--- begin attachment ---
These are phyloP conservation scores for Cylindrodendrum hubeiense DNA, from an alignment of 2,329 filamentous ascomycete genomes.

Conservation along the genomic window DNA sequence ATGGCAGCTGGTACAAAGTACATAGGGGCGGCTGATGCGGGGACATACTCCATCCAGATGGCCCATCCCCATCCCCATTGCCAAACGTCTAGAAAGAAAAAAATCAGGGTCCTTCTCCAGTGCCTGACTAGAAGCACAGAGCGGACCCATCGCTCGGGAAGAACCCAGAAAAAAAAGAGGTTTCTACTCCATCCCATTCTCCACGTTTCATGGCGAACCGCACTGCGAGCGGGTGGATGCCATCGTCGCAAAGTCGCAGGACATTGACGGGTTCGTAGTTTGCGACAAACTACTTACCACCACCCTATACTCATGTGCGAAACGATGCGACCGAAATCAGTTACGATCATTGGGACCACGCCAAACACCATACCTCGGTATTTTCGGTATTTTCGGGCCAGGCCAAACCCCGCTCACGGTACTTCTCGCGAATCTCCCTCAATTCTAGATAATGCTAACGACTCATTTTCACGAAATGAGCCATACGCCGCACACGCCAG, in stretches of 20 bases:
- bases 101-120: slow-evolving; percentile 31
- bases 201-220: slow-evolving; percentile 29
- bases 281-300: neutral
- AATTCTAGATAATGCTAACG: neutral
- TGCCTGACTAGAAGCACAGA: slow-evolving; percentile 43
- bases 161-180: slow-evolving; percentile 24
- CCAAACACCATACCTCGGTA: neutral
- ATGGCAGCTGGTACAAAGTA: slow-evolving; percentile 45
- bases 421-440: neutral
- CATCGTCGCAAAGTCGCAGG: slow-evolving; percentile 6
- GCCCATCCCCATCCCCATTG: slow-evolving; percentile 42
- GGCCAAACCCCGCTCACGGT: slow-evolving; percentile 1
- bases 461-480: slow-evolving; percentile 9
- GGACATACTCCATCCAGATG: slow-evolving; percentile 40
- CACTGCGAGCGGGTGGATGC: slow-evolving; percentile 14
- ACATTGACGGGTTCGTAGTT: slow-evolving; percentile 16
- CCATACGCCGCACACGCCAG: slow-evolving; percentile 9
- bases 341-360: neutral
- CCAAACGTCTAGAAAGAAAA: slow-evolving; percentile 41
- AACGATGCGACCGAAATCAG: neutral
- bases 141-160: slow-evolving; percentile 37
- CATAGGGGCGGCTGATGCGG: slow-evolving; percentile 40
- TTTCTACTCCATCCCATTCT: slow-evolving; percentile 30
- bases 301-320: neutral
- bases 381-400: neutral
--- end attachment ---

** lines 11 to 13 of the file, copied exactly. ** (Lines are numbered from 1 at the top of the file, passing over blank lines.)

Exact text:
- bases 421-440: neutral
- CATCGTCGCAAAGTCGCAGG: slow-evolving; percentile 6
- GCCCATCCCCATCCCCATTG: slow-evolving; percentile 42